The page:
When I decided to go to Otovalo, Ecuador for the latest World Vets trip, I knew it had a reputation for being one of the most busy trips. How that idea of being busy actually translates into bone numbing exhaustion is another story entirely.
Whether or not it was worth it depends on how you feel about what you have accomplished at the end of the day.
Located at approximately 8,000 feet up in the Andes, Otovalo has a long history as one of the most important crossroads in the range. Unlike the more tropical locations closer to sea level, the climate is unlike what you might expect when you hear “14 miles north of the equator.” It’s pretty cold, especially at night.
The people who live there are kind and welcoming, and despite their limited access to such things as veterinary care do care deeply about both their pets and the large street dog population. It was this concern and love of animals that drove Dr. Olga, a local MD in Otovalo, to approach the city administrators and ask them to stop poisoning street dogs as a form of animal control. “If I can get a spay/neuter organization in several times a year,” she asked, “Will you stop poisoning dogs?” They said yes.
In conjunction with local rescue organization PAE-Ibarra, World Vets has been doing campaigns in Otovalo four times a year.
The campaign lasts three days. During the latter half, the residents are invited to bring in their pets for sterilization, lining up hours in advance for a slot. The first day and a half, however, is reserved for street dogs.
Most of the dogs are friendly, allowing themselves to be rounded up by PAE volunteers and brought to the clinic. Without a city shelter, the dogs are sterilized, treated for parasites, and then returned to the streets after recovery. Most of the dogs, surprisingly enough, seem to be in fair condition as well.
From my station in post-op recovery, I heard murmurs and gasps, followed by the extended hum of a pair of clippers. I looked over, to see what all of us agreed was the most matted dog any of us had seen in our entire lives. She was, quite simply, one entire, solid dredlock over her entire little body.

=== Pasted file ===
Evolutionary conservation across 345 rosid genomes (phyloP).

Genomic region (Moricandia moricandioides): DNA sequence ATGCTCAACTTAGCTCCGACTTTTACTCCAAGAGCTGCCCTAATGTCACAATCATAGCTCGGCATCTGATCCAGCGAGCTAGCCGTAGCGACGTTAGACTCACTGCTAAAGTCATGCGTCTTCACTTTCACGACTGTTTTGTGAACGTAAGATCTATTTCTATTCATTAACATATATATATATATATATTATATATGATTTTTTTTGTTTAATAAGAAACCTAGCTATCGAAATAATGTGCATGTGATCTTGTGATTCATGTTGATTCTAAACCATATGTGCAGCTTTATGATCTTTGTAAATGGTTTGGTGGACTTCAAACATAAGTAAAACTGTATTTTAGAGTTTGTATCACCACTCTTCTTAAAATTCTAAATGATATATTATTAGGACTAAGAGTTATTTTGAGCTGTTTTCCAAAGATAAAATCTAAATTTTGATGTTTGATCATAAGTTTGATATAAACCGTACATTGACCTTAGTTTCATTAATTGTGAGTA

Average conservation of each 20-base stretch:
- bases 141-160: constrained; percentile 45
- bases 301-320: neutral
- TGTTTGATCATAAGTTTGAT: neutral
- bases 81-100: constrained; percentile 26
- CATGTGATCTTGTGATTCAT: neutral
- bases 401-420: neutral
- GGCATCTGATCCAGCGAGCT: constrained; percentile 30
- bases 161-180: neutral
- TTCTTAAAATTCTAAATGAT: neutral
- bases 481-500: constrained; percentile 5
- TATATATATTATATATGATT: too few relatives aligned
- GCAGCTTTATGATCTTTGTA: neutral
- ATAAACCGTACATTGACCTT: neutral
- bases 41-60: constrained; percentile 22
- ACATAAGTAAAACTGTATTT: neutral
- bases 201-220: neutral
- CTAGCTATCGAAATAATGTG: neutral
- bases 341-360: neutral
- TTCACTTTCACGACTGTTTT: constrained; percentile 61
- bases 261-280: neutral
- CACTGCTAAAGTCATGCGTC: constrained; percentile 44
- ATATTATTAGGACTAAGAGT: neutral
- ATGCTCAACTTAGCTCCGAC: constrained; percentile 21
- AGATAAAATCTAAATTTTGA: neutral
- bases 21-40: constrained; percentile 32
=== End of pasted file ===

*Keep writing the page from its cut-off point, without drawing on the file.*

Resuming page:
She was shaved down to her skin until the clippers ran out of batteries, and then she underwent a spay. Over in recovery, one of the doctors who had a free moment patiently sat with her and cut away at the remaining mats on her feet and tail with scissors, doing his best to get her comfortable. We were all concerned that, although she was now clipped, she was now also going to be cold.
Then she hit a hard patch in recovery. I spent the next two hours helping her through that period, as she had a fairly hard time working her way through the anesthesia. Eventually I handed her to one of the local volunteers and asked her to just hold her and keep her warm and comfortable until the rest of the anesthesia wore off. We all felt just terrible for this little girl who had fought so hard at life.
I checked on her every few minutes, the volunteer patiently holding her for about three hours. And then I went over and she was awake, resting her head quietly on the woman who had nursed her so kindly.
“When should she get her dewormer?” asked the volunteer through a translator.
“Ideally tomorrow,” I said, “but since she’s a stray, we should probably do it now.”
She said something else, and the translator paused. Then she smiled.
“We can do it tomorrow,” she said. “This woman is adopting her.”
And that is how Serena’s worst day ever became her best day ever.
And that is how I answer the question of whether the 12 hour workdays were worth it.